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The Most Common Eye Diseases in Children & Adults

Regardless of our age, over time our eyes keep changing, and this affects our vision. Your eye doctor can detect these changes and identify eye conditions or diseases early enough to treat them and prevent vision loss. Read on to learn more about common eye conditions and diseases one may encounter.

Eye Conditions and Diseases in Adults

Cataracts

If your vision is starting to get blurry, you may be developing cataracts. Protein buildup on the once-clear crystalline lens, a small transparent disc inside your eye, creates cloudy patches. Over time these patches become bigger and, if left untreated, can eventually lead to blindness.

Macular degeneration

Macular degeneration (AMD) is a leading cause of vision loss among seniors. This happens when the small central portion of your retina, called the macula, no longer functions effectively as the retinal nerves and blood vessels start to deteriorate. The sooner AMD is diagnosed, the higher the chances of maintaining your clear vision.

Glaucoma

Glaucoma is a group of eye conditions that damage the optic nerve. This damage is usually permanent and often caused by abnormally high pressure in your eye. It can lead to significant vision loss, including blindness. Early intervention can often prevent or limit vision loss.

Diabetic retinopathy

Diabetic retinopathy occurs when high blood sugar levels damage blood vessels in the retina. These blood vessels can swell and leak into the back of your eye. Left untreated, this can rapidly lead to vision loss, even blindness. Keeping blood sugar levels under control and careful monitoring by your eye doctor can prevent or limit the damage.

Eye Conditions and Diseases in Children

Refractive errors

Refractive errors like myopia (nearsightedness) and hyperopia (farsightedness) cause blurry vision. Prescription glasses and contact lenses can correct your child’s refractive error.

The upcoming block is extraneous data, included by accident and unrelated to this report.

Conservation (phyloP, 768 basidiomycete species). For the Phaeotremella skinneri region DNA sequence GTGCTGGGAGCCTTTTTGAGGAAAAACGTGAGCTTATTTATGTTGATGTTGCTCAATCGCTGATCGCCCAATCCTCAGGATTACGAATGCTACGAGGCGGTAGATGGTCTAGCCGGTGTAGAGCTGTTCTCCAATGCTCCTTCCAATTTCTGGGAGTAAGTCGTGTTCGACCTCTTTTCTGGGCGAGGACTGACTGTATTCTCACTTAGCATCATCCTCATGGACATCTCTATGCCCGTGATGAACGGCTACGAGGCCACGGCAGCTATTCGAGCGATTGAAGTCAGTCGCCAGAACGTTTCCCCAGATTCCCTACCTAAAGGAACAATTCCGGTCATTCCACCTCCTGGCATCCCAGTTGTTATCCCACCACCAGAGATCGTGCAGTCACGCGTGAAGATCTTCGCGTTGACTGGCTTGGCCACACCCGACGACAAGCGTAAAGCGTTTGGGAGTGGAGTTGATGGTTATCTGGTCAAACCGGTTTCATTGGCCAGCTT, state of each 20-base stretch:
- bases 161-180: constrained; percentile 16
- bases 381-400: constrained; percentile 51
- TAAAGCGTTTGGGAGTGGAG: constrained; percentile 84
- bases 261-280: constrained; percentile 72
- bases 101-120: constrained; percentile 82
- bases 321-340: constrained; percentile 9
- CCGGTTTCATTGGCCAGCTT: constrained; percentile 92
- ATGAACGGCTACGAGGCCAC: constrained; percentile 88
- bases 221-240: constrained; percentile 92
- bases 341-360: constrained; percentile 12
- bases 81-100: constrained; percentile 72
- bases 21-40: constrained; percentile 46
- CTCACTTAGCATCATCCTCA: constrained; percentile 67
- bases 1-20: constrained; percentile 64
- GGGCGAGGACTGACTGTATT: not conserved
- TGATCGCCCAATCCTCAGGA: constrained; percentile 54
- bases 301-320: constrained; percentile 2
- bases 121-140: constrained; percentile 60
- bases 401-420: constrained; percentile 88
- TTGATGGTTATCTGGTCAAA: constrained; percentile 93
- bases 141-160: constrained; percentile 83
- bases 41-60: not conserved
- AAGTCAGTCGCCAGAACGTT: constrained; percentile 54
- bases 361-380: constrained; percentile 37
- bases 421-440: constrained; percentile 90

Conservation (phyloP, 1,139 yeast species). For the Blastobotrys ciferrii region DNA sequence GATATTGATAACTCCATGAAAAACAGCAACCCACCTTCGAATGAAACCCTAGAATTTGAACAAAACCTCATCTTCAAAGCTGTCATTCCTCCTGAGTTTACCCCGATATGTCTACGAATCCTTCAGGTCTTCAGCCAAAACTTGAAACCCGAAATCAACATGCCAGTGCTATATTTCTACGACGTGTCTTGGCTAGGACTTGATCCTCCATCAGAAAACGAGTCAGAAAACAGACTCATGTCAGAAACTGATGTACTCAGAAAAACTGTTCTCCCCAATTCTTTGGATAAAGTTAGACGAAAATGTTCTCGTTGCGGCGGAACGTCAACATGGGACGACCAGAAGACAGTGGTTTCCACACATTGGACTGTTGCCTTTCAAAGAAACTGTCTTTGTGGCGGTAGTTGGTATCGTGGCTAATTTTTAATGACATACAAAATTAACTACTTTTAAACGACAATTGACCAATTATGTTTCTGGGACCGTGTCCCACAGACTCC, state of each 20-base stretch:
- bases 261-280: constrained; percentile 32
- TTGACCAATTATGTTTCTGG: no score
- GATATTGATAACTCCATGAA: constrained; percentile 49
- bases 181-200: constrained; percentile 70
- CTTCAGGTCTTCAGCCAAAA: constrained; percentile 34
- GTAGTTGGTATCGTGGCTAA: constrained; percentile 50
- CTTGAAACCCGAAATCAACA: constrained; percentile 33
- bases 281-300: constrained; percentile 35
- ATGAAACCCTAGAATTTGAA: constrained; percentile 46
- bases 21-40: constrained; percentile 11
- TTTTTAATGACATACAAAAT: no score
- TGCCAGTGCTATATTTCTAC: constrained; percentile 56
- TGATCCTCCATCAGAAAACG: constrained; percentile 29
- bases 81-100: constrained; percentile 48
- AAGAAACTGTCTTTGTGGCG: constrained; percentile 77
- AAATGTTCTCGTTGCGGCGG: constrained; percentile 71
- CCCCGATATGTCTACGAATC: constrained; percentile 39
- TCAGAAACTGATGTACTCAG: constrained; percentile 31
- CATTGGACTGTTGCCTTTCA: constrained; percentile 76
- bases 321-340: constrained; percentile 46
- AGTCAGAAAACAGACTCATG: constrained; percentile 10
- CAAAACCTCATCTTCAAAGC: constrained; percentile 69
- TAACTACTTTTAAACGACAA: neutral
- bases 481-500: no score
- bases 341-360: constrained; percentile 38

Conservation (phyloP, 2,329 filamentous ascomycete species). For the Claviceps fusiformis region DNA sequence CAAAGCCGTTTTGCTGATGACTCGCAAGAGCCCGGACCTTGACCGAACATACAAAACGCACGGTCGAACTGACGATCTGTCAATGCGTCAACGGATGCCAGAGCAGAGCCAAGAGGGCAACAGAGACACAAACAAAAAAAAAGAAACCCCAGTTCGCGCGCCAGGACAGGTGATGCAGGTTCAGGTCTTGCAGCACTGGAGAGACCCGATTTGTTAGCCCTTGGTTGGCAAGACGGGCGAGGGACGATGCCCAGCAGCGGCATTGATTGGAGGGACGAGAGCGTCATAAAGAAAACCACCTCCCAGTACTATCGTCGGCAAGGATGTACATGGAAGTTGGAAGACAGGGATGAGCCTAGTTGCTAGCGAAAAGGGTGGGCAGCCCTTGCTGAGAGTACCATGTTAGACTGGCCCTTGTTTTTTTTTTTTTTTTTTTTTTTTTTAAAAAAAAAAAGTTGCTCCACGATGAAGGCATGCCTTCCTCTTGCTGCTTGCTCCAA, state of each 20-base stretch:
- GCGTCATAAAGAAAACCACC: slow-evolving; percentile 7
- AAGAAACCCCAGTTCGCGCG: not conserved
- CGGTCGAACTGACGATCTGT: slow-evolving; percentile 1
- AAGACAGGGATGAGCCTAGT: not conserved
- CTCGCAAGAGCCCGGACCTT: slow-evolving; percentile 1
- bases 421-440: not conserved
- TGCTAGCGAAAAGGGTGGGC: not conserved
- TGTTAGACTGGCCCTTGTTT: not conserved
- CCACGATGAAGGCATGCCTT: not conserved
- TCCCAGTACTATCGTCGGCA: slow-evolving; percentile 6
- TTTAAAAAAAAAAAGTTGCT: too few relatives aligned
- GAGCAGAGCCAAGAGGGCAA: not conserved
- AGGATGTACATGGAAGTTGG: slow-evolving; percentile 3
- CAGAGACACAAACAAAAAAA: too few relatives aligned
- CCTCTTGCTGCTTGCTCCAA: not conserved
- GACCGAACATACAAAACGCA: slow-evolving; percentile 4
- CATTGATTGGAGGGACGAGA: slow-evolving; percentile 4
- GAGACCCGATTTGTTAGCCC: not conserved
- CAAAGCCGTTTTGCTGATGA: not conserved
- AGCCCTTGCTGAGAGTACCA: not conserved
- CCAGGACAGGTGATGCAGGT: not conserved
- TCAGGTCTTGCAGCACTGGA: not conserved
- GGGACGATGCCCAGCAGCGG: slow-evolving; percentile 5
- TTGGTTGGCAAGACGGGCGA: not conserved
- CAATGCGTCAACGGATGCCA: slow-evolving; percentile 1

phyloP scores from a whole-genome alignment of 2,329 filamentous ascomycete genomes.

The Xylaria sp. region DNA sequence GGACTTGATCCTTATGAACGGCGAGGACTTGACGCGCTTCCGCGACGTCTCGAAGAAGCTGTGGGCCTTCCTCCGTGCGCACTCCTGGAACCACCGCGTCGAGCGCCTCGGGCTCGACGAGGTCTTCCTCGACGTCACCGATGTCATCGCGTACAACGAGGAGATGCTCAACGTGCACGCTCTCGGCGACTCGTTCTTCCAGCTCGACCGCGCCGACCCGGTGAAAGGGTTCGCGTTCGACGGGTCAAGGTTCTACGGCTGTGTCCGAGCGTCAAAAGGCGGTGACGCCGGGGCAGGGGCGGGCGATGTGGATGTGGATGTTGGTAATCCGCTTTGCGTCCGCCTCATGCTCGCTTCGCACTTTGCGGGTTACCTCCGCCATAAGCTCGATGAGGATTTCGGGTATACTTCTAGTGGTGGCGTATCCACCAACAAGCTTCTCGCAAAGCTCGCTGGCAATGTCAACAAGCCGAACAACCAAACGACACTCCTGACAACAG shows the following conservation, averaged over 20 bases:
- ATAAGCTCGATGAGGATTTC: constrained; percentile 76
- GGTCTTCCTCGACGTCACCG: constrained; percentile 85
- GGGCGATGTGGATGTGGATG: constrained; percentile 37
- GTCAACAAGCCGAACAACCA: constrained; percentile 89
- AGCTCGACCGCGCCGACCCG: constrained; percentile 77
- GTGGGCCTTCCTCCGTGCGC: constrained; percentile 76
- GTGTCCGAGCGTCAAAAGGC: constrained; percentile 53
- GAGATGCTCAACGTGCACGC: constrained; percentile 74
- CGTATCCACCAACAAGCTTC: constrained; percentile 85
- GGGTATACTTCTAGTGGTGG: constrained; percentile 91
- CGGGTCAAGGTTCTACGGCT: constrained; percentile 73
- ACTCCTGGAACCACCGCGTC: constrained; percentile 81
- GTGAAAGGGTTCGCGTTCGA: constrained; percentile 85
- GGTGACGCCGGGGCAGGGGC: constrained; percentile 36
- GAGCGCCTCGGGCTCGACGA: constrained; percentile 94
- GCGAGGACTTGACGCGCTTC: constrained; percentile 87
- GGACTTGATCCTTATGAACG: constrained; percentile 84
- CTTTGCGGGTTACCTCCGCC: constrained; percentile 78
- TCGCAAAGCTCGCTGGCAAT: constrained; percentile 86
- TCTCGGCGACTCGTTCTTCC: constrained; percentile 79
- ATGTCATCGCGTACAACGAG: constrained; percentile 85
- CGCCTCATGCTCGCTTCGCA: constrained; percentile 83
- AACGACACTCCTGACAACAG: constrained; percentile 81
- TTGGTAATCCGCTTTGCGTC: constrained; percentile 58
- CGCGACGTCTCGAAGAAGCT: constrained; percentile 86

Amblyopia (Lazy Eye)

Amblyopia, also called lazy eye, can occur when one eye does not develop the same level of visual acuity, depth perception, or visual skills as the other eye. Children can develop amblyopia if they do not get treated early for problems like refractive errors, strabismus (misaligned eyes), droopy eyelids, or cataracts.

Strabismus

Strabismus occurs when there is a misalignment between the two eyes and they point in different directions, This occurs in about 4% of children. One eye may look straight ahead while the other turns in, out, up or down. Strabismus needs to be treated as soon as possible. Without treatment, the brain may ignore the crossed eye to avoid double vision, potentially leading to vision loss in that eye.

Cataracts

This is when the eye’s normally clear lens gets cloudy. Older people mostly get cataracts, but some children are born with them or acquire them following an eye injury. Most need surgery to remove a cataract and see clearly again.

Regular comprehensive eye exams are essential to keeping your eyes healthy and identify problems as early as possible. To schedule your appointment, contact Calgary today.

At Browz Eyeware, we put your family’s needs first. Talk to us about how we can help you maintain healthy vision. Call us today: 587-600-0644 or book an appointment online to see one of our Calgary eye doctors.

Frequently Asked Questions with Dr. George Fung

Q: Can you request lenses made from glass? Is glass still used for lenses?

  • A: Yes. Opticians still sometimes use glass for lenses. However, glass is not used very often because they aren’t as safe. If these glass lenses breaks, they can shatters into many pieces and can injure the eye. Glass lenses are much heavier than plastic lenses, so they can make your eyeglasses less comfortable to wear.

Q: Can a coating be added to eyeglasses to protect them from further scratches?

  • A: A protective coating can’t be added to a lens after it’s scratched. The coating is applied when the lens is manufactured and can’t be put on later.

Quality Frames For Prescription Eyeglasses & Computer Glasses In Calgary, Alberta. Visit Browz Eyeware for an eye exam and eyeglasses that match your style.

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Are Contact Lenses Safe For Young Children?

Here’s a question we often get at our practice: ‘Is my child too young for contact lenses?’ This is an important question, and the answer may surprise you.

For children with myopia (nearsightedness), contact lenses can be a convenient method of vision correction. It allows kids to go about their day without having to worry about breaking or misplacing their glasses, and enables them to freely participate in sports and other physical activities.